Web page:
Evaluating Signs and Symptoms

The following section includes common signs and symptoms associated with AML. Not all symptoms of AML are discussed—always recommend for patients to consult their healthcare professional(s) with any concerns about signs or symptoms.

Signs and Symptoms Related to Anemia

  • Anemia in AML occurs when blasts crowd out normal red blood cell production in bone marrow and can lead to symptoms such as fatigue and shortness of breath1
  • Patients with AML typically present with normocytic, normochromic anemia that can vary in severity2
  • A shortage of red blood cells reduces the amount of oxygen carried throughout the body, resulting in signs and symptoms of hypoxia1
  • General fatigue is present in the majority of patients with AML and often precedes diagnosis for a number of months3
  • In a study of 249 patients with AML, 79.2% reported fatigue as a symptom and 20.4% experienced shortness of breath4
  • In a small study of 53 newly diagnosed adults, retinal or optic nerve abnormalities were documented in nearly two-thirds of patients2
    • Hemorrhage and cotton wool spots were the most frequent finding; cotton wool spots may be caused or exacerbated by nerve fiber ischemia resulting from anemia2

Signs and Symptoms Related to Thrombocytopenia

  • Thrombocytopenia occurs when blasts crowd out maturation of functional platelets in bone marrow; this can lead to symptoms including, but not limited to1:
    • Petechial rash
    • Bleeding
      • Epistaxis
      • Gingival bleeding
      • Menorrhagia
    • Ecchymosis
  • Premenopausal women may experience severe/prolonged menorrhagia2
  • Thrombocytopenia is common in AML with about 75% of all patients having platelet counts <100 × 109/L at diagnosis2
    • Approximately 25% of patients will have counts <25 × 109/L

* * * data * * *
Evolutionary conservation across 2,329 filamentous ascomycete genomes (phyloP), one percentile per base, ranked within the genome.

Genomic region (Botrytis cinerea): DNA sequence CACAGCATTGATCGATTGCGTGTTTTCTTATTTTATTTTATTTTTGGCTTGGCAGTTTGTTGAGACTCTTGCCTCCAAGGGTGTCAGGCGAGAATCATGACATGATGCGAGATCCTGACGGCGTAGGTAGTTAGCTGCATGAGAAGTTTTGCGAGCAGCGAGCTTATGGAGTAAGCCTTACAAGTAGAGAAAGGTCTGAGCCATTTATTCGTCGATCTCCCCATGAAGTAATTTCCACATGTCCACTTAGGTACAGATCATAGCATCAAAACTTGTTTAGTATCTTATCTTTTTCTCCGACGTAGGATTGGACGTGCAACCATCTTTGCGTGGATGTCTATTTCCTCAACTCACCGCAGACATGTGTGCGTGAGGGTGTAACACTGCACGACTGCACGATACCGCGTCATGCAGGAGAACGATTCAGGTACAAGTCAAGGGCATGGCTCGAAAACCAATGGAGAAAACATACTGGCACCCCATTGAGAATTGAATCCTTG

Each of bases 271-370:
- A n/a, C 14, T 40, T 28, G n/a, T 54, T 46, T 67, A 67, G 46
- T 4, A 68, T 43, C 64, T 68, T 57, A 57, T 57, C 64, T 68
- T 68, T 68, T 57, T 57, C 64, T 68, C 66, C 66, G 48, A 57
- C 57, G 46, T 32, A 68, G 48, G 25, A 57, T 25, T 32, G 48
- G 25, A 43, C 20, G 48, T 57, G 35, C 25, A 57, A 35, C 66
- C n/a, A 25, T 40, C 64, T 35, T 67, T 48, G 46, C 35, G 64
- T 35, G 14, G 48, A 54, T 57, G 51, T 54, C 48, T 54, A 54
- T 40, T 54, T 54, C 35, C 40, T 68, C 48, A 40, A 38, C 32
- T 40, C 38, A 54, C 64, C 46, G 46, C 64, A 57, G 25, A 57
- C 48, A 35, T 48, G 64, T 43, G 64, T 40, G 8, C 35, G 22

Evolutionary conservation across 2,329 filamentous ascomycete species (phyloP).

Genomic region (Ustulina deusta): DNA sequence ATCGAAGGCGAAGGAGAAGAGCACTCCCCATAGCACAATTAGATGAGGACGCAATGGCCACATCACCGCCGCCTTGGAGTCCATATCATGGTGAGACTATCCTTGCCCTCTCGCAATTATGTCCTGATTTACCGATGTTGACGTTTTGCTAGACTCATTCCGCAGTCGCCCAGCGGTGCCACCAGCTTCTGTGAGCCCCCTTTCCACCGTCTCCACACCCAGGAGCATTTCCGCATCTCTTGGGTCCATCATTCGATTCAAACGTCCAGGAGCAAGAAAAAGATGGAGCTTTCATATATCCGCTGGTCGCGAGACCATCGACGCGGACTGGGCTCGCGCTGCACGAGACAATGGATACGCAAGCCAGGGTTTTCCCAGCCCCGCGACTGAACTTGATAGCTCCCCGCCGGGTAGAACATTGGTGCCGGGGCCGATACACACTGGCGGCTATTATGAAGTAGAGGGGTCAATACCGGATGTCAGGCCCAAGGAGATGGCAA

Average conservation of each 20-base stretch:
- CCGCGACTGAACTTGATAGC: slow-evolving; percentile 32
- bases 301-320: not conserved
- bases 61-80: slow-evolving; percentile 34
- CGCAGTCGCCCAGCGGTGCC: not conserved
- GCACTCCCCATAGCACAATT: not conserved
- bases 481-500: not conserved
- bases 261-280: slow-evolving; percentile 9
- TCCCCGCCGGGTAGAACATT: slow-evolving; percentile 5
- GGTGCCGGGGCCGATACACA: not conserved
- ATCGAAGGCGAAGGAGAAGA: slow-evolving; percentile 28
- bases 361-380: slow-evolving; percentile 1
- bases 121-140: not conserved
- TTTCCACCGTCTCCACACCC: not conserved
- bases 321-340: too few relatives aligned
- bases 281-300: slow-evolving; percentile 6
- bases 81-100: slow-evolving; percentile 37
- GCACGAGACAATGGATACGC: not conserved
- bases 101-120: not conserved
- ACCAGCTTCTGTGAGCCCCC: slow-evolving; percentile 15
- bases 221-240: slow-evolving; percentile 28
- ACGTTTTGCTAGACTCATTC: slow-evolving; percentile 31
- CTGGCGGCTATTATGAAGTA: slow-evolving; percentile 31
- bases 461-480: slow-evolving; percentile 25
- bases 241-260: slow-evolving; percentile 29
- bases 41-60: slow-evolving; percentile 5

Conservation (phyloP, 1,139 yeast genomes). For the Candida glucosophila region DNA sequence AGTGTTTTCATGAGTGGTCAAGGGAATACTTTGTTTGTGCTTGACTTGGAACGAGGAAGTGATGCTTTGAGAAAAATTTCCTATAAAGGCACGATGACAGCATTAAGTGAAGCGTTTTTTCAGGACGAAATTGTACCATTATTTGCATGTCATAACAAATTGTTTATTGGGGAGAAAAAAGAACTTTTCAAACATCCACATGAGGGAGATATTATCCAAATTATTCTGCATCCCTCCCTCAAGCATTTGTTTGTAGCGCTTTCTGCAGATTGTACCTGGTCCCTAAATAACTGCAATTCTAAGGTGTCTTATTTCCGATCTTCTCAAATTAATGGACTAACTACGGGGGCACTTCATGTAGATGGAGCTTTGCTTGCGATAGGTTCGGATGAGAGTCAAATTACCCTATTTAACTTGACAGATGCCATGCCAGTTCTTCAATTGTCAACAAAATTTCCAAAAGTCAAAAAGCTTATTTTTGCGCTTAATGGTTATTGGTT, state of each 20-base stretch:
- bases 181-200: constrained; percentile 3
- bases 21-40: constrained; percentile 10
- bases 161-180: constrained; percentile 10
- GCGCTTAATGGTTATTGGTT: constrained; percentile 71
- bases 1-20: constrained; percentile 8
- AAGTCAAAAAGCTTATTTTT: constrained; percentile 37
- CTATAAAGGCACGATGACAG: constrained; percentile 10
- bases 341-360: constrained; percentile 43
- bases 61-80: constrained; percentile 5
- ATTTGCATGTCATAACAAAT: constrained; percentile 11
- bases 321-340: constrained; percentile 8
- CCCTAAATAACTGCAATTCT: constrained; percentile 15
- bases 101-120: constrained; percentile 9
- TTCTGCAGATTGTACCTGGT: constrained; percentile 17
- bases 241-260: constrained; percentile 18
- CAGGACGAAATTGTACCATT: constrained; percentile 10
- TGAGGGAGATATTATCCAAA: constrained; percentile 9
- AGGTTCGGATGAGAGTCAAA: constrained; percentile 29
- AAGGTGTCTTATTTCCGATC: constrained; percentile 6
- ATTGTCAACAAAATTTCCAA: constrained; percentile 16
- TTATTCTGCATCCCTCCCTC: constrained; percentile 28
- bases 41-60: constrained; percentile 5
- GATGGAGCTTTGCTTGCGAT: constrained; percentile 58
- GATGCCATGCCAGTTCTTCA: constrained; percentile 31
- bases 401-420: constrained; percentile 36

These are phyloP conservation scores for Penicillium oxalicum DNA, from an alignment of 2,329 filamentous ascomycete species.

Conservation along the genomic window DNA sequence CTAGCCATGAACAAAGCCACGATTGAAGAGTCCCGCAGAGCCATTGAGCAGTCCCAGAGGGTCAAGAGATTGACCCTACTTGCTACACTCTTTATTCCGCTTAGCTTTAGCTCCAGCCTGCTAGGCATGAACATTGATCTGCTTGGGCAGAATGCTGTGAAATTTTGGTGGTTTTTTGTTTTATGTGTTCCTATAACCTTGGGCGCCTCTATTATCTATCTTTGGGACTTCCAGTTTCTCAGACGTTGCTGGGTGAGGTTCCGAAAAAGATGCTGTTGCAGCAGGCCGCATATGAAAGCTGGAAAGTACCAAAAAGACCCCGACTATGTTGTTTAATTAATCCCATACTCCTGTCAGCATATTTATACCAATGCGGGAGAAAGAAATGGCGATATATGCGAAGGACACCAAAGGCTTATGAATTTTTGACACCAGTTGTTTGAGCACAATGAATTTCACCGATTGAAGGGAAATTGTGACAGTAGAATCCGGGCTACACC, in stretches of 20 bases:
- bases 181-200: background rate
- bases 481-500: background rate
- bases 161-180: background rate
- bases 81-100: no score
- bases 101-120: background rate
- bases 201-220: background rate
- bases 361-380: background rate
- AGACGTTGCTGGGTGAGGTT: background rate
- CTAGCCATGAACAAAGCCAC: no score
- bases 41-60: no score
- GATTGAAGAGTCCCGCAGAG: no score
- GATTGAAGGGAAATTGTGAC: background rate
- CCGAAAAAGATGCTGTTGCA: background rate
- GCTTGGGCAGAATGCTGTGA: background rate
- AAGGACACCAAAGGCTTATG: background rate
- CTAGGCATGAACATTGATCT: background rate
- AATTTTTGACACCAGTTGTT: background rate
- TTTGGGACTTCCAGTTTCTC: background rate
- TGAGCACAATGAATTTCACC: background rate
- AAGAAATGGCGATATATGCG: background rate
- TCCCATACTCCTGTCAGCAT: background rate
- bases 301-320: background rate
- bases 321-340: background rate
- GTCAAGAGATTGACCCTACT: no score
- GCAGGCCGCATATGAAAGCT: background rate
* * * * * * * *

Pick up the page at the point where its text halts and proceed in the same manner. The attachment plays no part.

• Both morphologic and functional platelet abnormalities might be observed
  • 42% of patients report skin changes4
    • Skin changes, such as petechial rash and bruising, can be related to thrombocytopenia1
    • Petechial rash is caused by damage/bleeding of capillaries just under the skin and is typically seen on arms, legs, stomach, buttocks, and inside the mouth3

Signs and Symptoms Related to Neutropenia

  • Neutropenia occurs when infiltration of the bone marrow by leukemia cells leads to decreased production of white blood cells, and can cause symptoms including, but not limited to1:
    • Increased infections
    • Fever
    • Night sweats
  • Neutropenia is defined as absolute neutrophil count (ANC) <1000 neutrophils/μL; the low number of immune cells results in an increased risk of infection6
  • Certain signaling pathways may be activated in response to infection, leading to a release of cytokines that mount an immune response and result in fever7
    • Cytokines that can cause fever include: IL-1, IL-6, TNF, IFN-alpha7
  • The presence of fever in patients with AML is almost always due to infection and should prompt thorough investigation of potential infectious sites3
  • A small minority of patients develop fever solely due to the underlying leukemia and fever resolves with appropriate chemotherapy. This is most commonly seen in patients with acute promyelocytic leukemia (APL), a subtype of AML3
  • Elevated levels of pyrogenic cytokines can lead to drenching night sweats during AML,8 reported in 38% of patients4